The descriptions were at first extremely inartistic and unmethodical; but the effort to make them as exact and clear as was possible led from time to time to perceptions of truth, that came unsought and lay far removed from the object originally in view. It was remarked that many of the plants which Dioscorides had described in his Materia Medica do not grow wild in Germany, France, Spain, and England, and that conversely very many plants grow in these countries, which were evidently unknown to the ancient writers; it became apparent at the same time that many plants have points of resemblance to one another, which have nothing to do with their medicinal powers or with their importance to agriculture and the arts. In the effort to promote the knowledge of plants for practical purposes by careful description of individual forms, the impression forced itself on the mind of the observer, that there are various natural groups of plants which have a distinct resemblance to one another in form and in other characteristics. It was seen that there were other natural alliances in the vegetable world, beside the three great divisions of trees, shrubs, and herbs adopted by Aristotle and Theophrastus. The first perception of natural groups is to be found in Bock, and later herbals show that the natural connection between such plants as occur together in the groups of Fungi, Mosses, Ferns, Coniferae, Umbelliferae, Compositae, Labiatae, Papilionaceae was distinctly felt, though it was by no means clearly understood how this connection was actually expressed; the fact of natural affinity presented itself unsought as an incidental and indefinite impression, to which no great value was at first attached. The recognition of these groups required no antecedent philosophic reflection or conscious attempt to classify the objects in the vegetable world; they present themselves to the unprejudiced eye as naturally as do the groups of mammals, birds, reptiles,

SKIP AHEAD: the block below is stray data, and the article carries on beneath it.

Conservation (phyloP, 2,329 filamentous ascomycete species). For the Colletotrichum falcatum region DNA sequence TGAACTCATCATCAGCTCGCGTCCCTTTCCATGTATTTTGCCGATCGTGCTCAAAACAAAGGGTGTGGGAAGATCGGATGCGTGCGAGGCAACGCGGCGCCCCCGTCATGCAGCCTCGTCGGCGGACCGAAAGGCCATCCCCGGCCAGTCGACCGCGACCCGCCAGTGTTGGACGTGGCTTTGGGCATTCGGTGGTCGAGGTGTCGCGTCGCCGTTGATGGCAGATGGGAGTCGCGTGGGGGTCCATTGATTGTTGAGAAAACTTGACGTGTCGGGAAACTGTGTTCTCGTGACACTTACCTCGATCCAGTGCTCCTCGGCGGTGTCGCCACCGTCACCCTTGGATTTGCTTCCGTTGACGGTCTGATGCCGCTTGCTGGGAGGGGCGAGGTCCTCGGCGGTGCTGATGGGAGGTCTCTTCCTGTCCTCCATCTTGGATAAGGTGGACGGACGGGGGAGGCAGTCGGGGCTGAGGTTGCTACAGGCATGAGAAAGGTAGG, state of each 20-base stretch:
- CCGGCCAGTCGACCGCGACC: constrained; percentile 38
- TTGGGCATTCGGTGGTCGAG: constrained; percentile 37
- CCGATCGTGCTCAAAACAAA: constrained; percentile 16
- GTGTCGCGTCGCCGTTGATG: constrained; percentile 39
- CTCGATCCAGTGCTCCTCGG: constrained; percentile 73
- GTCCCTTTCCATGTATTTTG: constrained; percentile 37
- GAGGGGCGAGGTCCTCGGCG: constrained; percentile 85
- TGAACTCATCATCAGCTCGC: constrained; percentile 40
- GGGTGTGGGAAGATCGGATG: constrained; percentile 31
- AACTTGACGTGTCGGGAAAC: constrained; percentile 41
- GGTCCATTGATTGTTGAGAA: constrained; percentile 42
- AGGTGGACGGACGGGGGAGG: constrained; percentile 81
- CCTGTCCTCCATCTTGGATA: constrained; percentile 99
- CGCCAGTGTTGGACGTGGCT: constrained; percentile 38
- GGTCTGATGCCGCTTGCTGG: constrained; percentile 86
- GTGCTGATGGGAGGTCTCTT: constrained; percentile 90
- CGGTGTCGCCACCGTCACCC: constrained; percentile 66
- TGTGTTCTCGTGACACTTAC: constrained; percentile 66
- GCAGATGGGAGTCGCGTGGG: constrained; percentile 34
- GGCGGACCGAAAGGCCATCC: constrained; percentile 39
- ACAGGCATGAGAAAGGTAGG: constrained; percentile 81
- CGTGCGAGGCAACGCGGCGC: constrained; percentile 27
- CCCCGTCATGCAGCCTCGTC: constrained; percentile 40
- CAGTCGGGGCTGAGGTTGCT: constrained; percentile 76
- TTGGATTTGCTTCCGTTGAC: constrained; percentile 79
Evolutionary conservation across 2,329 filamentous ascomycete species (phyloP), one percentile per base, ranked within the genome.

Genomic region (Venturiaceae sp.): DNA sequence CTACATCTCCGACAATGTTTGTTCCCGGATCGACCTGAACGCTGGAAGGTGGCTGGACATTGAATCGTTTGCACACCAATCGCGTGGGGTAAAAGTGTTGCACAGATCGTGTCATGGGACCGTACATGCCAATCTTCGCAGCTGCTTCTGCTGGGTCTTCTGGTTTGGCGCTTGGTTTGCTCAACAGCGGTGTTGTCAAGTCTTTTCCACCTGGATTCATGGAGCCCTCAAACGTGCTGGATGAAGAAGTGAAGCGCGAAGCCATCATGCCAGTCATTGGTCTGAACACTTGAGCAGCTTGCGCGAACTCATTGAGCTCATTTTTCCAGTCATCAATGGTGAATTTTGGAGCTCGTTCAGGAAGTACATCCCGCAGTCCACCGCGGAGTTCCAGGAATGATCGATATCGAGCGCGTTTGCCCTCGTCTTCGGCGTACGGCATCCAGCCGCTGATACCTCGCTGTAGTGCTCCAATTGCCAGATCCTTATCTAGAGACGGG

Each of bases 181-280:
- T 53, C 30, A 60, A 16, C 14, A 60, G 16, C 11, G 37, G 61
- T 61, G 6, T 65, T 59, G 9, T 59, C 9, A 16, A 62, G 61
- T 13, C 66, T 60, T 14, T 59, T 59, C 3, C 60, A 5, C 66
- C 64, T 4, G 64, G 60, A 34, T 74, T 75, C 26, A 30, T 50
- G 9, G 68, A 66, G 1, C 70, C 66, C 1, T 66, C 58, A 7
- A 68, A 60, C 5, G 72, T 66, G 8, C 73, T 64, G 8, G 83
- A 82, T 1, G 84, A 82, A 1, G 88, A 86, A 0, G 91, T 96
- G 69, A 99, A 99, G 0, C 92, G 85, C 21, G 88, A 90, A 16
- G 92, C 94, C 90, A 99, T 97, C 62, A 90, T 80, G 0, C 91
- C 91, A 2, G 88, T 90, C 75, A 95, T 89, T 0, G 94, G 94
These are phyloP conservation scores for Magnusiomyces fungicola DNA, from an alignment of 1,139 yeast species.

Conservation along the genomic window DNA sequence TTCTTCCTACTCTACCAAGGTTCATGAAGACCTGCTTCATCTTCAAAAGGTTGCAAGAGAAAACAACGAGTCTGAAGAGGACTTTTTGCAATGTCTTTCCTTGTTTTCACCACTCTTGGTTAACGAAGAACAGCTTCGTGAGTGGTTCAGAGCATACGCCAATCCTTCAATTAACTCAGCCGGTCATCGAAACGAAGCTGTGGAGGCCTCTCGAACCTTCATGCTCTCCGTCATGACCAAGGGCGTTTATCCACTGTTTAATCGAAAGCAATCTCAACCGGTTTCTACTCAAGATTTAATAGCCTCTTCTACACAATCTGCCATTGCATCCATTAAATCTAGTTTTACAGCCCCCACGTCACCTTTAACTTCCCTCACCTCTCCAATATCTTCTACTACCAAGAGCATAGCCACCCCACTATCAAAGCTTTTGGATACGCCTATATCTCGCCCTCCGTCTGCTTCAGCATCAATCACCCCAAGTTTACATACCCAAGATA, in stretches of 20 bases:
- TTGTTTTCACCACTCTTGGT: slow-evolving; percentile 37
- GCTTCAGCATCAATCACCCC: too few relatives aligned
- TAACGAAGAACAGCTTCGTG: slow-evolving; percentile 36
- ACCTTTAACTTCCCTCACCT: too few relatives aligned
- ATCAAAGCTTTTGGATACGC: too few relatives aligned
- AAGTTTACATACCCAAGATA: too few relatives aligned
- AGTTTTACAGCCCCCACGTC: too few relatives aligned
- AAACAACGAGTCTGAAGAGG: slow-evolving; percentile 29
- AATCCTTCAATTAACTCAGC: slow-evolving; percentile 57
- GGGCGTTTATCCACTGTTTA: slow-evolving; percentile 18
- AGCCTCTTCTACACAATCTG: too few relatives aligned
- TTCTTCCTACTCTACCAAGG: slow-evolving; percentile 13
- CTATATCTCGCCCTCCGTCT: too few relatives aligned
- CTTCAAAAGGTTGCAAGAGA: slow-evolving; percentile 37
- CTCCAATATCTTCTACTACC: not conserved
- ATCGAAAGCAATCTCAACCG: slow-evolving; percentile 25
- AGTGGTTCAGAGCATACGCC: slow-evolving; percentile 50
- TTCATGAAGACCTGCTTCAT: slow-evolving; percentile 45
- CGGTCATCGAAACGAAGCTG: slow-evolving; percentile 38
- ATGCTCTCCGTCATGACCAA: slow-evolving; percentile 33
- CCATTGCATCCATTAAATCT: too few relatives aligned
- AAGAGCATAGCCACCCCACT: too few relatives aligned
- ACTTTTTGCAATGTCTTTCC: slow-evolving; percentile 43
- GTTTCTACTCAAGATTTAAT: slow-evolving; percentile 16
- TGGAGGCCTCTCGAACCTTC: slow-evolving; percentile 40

Little Octavine had lived upstairs at grandmother’s all her short life of four summers, and objected often to walking up the steps. Recently her parents moved to Nashville. Everybody knows what a beautiful union Station Nashville has, but what an abominably long flight of steps leads from the tracks up to the street. Little Octavine slowly and painfully climbed them, and when she reached the top sighed and said, woefully: “Mamma, if you had told me Nashville was upstairs I never would have moved here.”
“I have already noted the fact that his name does not appear in the Almanach de Gotha. Never mind, the title of count is often useful in the profession of blackmailing.”
"Oh, George!" She held primitive principles with regard to strong drink, though already she was reconciled to the fact that he smoked innumerable cigarettes.
I was present when Walk, at nineteen years of age, ran his last race, of four mile heats, over the Nashville course, against Polly Powell.
Copyright © 2020